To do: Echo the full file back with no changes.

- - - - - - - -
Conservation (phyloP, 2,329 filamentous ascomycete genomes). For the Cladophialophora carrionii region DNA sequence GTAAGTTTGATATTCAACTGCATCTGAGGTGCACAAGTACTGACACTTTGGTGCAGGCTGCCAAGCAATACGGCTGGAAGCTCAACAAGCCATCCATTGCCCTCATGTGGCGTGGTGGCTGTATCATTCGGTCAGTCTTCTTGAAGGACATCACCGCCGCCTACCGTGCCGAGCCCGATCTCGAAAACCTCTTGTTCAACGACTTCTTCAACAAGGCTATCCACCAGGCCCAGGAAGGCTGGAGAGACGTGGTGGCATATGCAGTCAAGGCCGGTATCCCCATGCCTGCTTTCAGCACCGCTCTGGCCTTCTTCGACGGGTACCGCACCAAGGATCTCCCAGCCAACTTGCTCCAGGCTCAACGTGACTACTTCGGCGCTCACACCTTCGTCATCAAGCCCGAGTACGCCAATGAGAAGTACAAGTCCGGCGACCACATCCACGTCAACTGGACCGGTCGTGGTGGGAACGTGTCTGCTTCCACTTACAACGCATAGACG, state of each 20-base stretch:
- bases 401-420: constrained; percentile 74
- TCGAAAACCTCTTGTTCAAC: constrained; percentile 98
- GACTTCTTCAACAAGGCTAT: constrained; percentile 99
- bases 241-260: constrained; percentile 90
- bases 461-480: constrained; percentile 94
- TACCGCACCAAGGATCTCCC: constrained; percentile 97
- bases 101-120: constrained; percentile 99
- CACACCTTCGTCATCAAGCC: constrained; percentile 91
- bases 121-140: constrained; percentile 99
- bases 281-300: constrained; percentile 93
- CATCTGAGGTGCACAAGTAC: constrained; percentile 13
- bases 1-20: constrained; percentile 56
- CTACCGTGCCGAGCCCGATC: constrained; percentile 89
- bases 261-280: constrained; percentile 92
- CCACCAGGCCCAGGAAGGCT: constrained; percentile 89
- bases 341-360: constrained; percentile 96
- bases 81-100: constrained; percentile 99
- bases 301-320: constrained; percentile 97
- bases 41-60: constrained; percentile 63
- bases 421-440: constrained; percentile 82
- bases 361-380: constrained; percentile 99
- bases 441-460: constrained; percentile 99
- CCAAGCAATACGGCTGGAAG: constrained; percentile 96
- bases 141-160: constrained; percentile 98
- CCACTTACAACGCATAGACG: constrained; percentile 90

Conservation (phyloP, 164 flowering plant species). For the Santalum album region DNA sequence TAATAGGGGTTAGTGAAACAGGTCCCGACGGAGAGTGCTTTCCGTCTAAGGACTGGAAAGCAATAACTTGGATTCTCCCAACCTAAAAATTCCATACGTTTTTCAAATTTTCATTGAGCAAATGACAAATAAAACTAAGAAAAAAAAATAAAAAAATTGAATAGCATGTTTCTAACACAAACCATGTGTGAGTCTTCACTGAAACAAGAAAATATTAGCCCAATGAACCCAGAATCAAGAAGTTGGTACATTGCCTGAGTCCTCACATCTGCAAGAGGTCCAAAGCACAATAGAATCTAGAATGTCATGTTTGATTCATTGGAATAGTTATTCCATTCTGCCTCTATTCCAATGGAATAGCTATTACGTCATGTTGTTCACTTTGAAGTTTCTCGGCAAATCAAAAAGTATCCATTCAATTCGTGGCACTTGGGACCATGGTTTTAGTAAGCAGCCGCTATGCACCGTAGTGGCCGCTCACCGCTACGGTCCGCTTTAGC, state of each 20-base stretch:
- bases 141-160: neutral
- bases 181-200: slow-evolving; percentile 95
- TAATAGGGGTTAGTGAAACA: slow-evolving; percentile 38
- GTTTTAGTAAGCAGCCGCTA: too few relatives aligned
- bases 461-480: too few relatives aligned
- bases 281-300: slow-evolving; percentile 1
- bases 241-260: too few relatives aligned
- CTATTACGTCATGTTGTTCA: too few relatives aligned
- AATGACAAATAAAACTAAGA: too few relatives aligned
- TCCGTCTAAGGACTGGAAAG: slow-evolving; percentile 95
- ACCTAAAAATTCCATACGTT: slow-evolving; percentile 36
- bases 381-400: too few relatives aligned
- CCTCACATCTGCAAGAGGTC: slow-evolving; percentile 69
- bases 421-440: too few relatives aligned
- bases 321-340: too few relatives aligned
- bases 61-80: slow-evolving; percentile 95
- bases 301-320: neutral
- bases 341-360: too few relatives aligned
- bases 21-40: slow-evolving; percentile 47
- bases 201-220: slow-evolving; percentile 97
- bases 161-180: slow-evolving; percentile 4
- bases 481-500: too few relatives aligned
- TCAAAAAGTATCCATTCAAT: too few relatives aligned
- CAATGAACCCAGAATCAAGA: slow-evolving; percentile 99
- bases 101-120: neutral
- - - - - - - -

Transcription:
Conservation (phyloP, 2,329 filamentous ascomycete genomes). For the Cladophialophora carrionii region DNA sequence GTAAGTTTGATATTCAACTGCATCTGAGGTGCACAAGTACTGACACTTTGGTGCAGGCTGCCAAGCAATACGGCTGGAAGCTCAACAAGCCATCCATTGCCCTCATGTGGCGTGGTGGCTGTATCATTCGGTCAGTCTTCTTGAAGGACATCACCGCCGCCTACCGTGCCGAGCCCGATCTCGAAAACCTCTTGTTCAACGACTTCTTCAACAAGGCTATCCACCAGGCCCAGGAAGGCTGGAGAGACGTGGTGGCATATGCAGTCAAGGCCGGTATCCCCATGCCTGCTTTCAGCACCGCTCTGGCCTTCTTCGACGGGTACCGCACCAAGGATCTCCCAGCCAACTTGCTCCAGGCTCAACGTGACTACTTCGGCGCTCACACCTTCGTCATCAAGCCCGAGTACGCCAATGAGAAGTACAAGTCCGGCGACCACATCCACGTCAACTGGACCGGTCGTGGTGGGAACGTGTCTGCTTCCACTTACAACGCATAGACG, state of each 20-base stretch:
- bases 401-420: constrained; percentile 74
- TCGAAAACCTCTTGTTCAAC: constrained; percentile 98
- GACTTCTTCAACAAGGCTAT: constrained; percentile 99
- bases 241-260: constrained; percentile 90
- bases 461-480: constrained; percentile 94
- TACCGCACCAAGGATCTCCC: constrained; percentile 97
- bases 101-120: constrained; percentile 99
- CACACCTTCGTCATCAAGCC: constrained; percentile 91
- bases 121-140: constrained; percentile 99
- bases 281-300: constrained; percentile 93
- CATCTGAGGTGCACAAGTAC: constrained; percentile 13
- bases 1-20: constrained; percentile 56
- CTACCGTGCCGAGCCCGATC: constrained; percentile 89
- bases 261-280: constrained; percentile 92
- CCACCAGGCCCAGGAAGGCT: constrained; percentile 89
- bases 341-360: constrained; percentile 96
- bases 81-100: constrained; percentile 99
- bases 301-320: constrained; percentile 97
- bases 41-60: constrained; percentile 63
- bases 421-440: constrained; percentile 82
- bases 361-380: constrained; percentile 99
- bases 441-460: constrained; percentile 99
- CCAAGCAATACGGCTGGAAG: constrained; percentile 96
- bases 141-160: constrained; percentile 98
- CCACTTACAACGCATAGACG: constrained; percentile 90

Conservation (phyloP, 164 flowering plant species). For the Santalum album region DNA sequence TAATAGGGGTTAGTGAAACAGGTCCCGACGGAGAGTGCTTTCCGTCTAAGGACTGGAAAGCAATAACTTGGATTCTCCCAACCTAAAAATTCCATACGTTTTTCAAATTTTCATTGAGCAAATGACAAATAAAACTAAGAAAAAAAAATAAAAAAATTGAATAGCATGTTTCTAACACAAACCATGTGTGAGTCTTCACTGAAACAAGAAAATATTAGCCCAATGAACCCAGAATCAAGAAGTTGGTACATTGCCTGAGTCCTCACATCTGCAAGAGGTCCAAAGCACAATAGAATCTAGAATGTCATGTTTGATTCATTGGAATAGTTATTCCATTCTGCCTCTATTCCAATGGAATAGCTATTACGTCATGTTGTTCACTTTGAAGTTTCTCGGCAAATCAAAAAGTATCCATTCAATTCGTGGCACTTGGGACCATGGTTTTAGTAAGCAGCCGCTATGCACCGTAGTGGCCGCTCACCGCTACGGTCCGCTTTAGC, state of each 20-base stretch:
- bases 141-160: neutral
- bases 181-200: slow-evolving; percentile 95
- TAATAGGGGTTAGTGAAACA: slow-evolving; percentile 38
- GTTTTAGTAAGCAGCCGCTA: too few relatives aligned
- bases 461-480: too few relatives aligned
- bases 281-300: slow-evolving; percentile 1
- bases 241-260: too few relatives aligned
- CTATTACGTCATGTTGTTCA: too few relatives aligned
- AATGACAAATAAAACTAAGA: too few relatives aligned
- TCCGTCTAAGGACTGGAAAG: slow-evolving; percentile 95
- ACCTAAAAATTCCATACGTT: slow-evolving; percentile 36
- bases 381-400: too few relatives aligned
- CCTCACATCTGCAAGAGGTC: slow-evolving; percentile 69
- bases 421-440: too few relatives aligned
- bases 321-340: too few relatives aligned
- bases 61-80: slow-evolving; percentile 95
- bases 301-320: neutral
- bases 341-360: too few relatives aligned
- bases 21-40: slow-evolving; percentile 47
- bases 201-220: slow-evolving; percentile 97
- bases 161-180: slow-evolving; percentile 4
- bases 481-500: too few relatives aligned
- TCAAAAAGTATCCATTCAAT: too few relatives aligned
- CAATGAACCCAGAATCAAGA: slow-evolving; percentile 99
- bases 101-120: neutral